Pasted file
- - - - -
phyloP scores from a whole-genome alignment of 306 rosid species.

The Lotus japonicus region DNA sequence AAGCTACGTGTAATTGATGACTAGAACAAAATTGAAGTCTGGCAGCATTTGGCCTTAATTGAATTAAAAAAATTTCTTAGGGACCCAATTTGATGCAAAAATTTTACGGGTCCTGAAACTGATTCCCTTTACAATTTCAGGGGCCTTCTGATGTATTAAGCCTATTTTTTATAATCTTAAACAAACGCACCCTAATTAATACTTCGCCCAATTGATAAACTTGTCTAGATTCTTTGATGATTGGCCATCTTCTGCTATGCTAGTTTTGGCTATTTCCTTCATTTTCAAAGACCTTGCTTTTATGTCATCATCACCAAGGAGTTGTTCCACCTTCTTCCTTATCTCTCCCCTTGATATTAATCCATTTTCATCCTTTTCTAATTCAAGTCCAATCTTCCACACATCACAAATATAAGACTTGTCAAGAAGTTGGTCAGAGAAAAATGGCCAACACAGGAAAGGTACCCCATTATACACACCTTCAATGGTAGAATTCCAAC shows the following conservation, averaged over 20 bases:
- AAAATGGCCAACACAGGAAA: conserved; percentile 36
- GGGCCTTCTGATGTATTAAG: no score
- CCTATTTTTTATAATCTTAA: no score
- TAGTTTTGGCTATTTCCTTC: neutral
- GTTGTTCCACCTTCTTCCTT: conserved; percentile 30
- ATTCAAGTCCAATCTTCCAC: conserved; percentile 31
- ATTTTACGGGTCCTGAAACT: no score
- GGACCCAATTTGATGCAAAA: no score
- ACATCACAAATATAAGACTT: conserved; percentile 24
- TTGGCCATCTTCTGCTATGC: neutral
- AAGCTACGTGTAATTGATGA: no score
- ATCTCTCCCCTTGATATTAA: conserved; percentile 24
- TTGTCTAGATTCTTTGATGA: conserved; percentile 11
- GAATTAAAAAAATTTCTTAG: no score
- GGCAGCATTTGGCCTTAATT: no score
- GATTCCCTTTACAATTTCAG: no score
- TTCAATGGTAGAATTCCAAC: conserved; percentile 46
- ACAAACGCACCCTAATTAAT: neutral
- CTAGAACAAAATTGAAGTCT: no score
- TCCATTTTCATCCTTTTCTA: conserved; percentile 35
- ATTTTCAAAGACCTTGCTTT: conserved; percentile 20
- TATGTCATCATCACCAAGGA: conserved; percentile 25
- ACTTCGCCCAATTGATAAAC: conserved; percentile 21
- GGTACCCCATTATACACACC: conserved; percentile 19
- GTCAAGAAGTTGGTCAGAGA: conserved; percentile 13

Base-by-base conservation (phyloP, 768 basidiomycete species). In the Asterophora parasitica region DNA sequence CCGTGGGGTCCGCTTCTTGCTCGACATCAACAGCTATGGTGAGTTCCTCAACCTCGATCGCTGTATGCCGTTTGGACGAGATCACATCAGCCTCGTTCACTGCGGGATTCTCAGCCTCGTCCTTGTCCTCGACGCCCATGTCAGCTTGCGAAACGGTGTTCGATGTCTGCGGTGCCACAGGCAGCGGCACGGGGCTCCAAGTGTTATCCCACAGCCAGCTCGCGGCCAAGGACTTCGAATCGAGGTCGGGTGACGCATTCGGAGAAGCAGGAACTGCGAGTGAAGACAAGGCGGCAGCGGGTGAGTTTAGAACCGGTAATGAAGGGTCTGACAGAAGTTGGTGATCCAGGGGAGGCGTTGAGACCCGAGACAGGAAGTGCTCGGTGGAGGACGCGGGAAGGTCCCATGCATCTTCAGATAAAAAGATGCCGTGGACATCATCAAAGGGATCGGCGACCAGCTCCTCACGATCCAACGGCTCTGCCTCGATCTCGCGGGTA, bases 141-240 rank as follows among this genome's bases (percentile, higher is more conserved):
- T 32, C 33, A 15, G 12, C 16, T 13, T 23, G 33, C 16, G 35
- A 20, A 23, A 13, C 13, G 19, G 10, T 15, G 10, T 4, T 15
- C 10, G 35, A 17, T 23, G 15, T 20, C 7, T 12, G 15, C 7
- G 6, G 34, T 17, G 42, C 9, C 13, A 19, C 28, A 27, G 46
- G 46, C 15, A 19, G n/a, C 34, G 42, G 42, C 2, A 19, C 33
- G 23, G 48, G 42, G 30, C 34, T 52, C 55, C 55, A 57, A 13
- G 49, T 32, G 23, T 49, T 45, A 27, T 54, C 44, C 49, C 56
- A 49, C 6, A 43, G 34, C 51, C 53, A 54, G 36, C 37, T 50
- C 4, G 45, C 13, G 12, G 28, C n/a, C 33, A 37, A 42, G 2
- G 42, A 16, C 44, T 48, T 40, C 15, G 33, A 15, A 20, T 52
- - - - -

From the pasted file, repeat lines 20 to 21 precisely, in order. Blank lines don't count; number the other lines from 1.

- ACAAACGCACCCTAATTAAT: neutral
- CTAGAACAAAATTGAAGTCT: no score